by Sarah J.F. Braley | February 01, 2007

chartMany areas of a planner’s job can be subjected to a moral compass, including the acceptance of familiarization trips and gifts. To gauge where our readers stand on such issues, M&C conducted an online survey in January.

Among findings: Most planners (72 percent of the 492 respondents) work for organizations that have an ethics policy (and 80 percent are very or somewhat familiar with it), while 21 percent have no policy and 7 percent don’t know if such a thing exists. Fifty-six percent said the policy is enforced strictly companywide, while 16 percent said it is enforced rarely; the other 28 percent said enforcement depends on the department or manager.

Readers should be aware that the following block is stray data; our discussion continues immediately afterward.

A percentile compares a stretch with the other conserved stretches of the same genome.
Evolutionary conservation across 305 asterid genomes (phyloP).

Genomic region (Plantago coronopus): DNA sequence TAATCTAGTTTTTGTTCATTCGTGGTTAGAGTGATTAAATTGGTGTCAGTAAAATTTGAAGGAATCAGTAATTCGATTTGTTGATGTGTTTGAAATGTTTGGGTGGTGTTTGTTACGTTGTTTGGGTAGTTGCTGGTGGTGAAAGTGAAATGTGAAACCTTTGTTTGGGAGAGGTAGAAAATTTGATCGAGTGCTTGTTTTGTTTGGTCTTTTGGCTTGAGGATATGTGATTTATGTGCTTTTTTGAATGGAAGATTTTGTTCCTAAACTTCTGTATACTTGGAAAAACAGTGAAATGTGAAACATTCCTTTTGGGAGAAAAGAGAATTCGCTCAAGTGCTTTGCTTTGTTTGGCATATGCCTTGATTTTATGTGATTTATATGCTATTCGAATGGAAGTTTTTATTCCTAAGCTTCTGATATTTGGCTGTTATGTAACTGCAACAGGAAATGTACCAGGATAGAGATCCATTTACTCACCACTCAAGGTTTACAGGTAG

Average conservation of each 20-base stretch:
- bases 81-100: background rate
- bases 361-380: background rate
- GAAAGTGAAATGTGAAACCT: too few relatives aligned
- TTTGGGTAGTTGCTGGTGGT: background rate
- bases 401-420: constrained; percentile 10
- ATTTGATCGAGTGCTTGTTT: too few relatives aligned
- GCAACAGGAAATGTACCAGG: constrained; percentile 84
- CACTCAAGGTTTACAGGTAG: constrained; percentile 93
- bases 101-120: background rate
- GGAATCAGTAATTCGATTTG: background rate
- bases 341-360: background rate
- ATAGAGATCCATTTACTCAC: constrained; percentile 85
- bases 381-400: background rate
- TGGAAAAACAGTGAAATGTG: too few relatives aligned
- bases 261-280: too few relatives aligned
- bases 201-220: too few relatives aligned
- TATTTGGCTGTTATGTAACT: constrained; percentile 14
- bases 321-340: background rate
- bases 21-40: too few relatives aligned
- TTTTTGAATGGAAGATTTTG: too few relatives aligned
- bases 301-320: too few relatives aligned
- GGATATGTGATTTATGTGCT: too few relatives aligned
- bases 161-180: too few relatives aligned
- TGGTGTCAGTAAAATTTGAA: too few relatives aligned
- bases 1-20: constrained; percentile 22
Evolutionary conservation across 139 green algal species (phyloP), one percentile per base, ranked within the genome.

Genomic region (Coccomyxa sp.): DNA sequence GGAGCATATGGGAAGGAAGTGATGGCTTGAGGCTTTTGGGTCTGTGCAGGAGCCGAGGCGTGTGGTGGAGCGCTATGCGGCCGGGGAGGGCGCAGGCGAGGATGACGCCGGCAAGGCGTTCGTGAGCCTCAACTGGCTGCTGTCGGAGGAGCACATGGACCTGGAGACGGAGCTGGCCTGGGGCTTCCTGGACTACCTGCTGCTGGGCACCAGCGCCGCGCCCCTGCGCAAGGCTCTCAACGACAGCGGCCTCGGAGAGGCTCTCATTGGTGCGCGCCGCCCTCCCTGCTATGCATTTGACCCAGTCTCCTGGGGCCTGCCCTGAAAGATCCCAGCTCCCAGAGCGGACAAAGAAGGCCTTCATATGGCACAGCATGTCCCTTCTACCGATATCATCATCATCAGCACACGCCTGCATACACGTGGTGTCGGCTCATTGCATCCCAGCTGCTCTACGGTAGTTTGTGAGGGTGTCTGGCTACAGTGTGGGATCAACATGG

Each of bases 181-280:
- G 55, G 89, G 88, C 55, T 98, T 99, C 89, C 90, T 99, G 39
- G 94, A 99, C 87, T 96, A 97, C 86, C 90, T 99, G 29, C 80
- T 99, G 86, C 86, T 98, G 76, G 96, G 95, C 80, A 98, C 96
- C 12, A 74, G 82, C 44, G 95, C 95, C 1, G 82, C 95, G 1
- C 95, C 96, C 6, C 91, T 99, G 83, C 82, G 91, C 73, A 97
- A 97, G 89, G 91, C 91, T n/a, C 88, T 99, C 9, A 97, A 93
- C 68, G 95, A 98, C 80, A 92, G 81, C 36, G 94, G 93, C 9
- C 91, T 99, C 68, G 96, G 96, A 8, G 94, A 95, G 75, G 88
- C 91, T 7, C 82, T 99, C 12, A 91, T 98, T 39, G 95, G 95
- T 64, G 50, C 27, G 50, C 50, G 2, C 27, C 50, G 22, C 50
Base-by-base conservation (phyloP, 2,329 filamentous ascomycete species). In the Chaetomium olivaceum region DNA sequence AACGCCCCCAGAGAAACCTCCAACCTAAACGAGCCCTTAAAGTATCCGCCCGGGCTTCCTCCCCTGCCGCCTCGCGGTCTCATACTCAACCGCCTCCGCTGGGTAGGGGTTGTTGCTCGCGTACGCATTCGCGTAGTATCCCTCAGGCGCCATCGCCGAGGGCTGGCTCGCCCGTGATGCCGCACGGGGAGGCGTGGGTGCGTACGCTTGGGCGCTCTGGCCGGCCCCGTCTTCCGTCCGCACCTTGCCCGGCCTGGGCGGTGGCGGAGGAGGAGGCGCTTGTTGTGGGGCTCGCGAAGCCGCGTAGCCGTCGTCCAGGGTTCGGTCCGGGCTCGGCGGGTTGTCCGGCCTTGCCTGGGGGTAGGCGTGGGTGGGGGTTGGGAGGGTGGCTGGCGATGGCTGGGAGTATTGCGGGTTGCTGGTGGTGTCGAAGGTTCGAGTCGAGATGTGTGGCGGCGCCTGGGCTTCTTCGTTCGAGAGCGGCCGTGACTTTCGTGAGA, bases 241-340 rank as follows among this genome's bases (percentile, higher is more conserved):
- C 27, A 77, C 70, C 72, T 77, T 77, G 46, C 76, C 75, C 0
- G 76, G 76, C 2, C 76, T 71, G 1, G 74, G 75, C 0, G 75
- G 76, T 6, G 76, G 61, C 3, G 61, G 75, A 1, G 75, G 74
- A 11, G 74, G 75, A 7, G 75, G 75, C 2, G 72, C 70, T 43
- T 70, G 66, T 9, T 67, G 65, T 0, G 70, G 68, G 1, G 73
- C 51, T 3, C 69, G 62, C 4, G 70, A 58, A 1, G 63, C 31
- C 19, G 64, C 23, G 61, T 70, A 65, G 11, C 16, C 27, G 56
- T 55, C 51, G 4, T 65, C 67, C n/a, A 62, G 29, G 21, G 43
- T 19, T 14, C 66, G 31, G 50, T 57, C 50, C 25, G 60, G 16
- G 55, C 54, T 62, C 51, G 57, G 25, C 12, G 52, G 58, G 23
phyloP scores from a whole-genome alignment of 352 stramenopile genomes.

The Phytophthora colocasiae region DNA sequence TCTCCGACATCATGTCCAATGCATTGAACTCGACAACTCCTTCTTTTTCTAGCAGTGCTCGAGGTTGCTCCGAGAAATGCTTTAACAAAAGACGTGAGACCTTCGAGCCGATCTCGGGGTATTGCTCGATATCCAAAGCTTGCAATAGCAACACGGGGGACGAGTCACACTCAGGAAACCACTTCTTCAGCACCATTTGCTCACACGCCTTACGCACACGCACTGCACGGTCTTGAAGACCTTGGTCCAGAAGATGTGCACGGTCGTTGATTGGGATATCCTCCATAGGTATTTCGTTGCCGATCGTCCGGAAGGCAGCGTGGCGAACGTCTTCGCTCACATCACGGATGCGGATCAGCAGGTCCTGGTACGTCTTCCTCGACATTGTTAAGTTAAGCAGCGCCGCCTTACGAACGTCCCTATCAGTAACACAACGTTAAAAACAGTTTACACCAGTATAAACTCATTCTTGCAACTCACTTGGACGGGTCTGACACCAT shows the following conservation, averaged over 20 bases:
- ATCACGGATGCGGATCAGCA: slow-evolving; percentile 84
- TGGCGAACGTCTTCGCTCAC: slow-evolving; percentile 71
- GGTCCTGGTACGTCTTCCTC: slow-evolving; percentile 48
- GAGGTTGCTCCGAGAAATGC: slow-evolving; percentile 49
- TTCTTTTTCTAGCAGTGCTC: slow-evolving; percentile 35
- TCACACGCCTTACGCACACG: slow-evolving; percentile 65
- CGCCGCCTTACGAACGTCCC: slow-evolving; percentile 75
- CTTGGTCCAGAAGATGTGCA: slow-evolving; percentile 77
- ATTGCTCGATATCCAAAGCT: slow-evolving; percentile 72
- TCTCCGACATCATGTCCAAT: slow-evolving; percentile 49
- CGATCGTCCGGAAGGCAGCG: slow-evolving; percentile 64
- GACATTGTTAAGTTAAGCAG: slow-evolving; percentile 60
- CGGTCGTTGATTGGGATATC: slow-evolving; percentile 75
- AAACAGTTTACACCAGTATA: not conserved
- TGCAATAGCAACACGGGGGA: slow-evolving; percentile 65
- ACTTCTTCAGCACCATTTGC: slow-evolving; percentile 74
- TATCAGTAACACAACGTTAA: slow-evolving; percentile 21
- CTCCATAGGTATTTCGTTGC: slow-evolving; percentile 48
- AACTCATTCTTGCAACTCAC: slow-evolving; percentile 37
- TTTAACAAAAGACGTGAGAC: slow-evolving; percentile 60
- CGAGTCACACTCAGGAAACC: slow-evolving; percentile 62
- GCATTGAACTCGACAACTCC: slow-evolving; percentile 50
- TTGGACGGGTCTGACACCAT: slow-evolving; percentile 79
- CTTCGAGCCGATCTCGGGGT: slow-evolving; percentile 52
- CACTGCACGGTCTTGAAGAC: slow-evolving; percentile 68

More than half (59 percent) take fam trips, and only 8 percent have taken a trip to a destination they would not have considered for as a meeting site.

chartConcerning other perks, about a quarter of those surveyed are allowed to accept any gift proffered, while 41 percent may take gifts valued at $50 or less and 10 percent may accept gifts valued at $100 or less. Another quarter of respondents cannot accept any gifts.

As for dining with suppliers, 55 percent of the sample may accept any invitation, while 18 percent may attend only parties or client events, not one-on-one dinners. Six percent cannot accept any invitations at all; for 21 percent, their companies have no set policy.

About half of respondents are allowed to accept meeting planner points, while 21 percent cannot and 27 percent said there is no set policy. Those points might be redeemed by individual planners (39 percent), the department as a group (14 percent), the department head or boss (8 percent), or used for a future event (57 percent).




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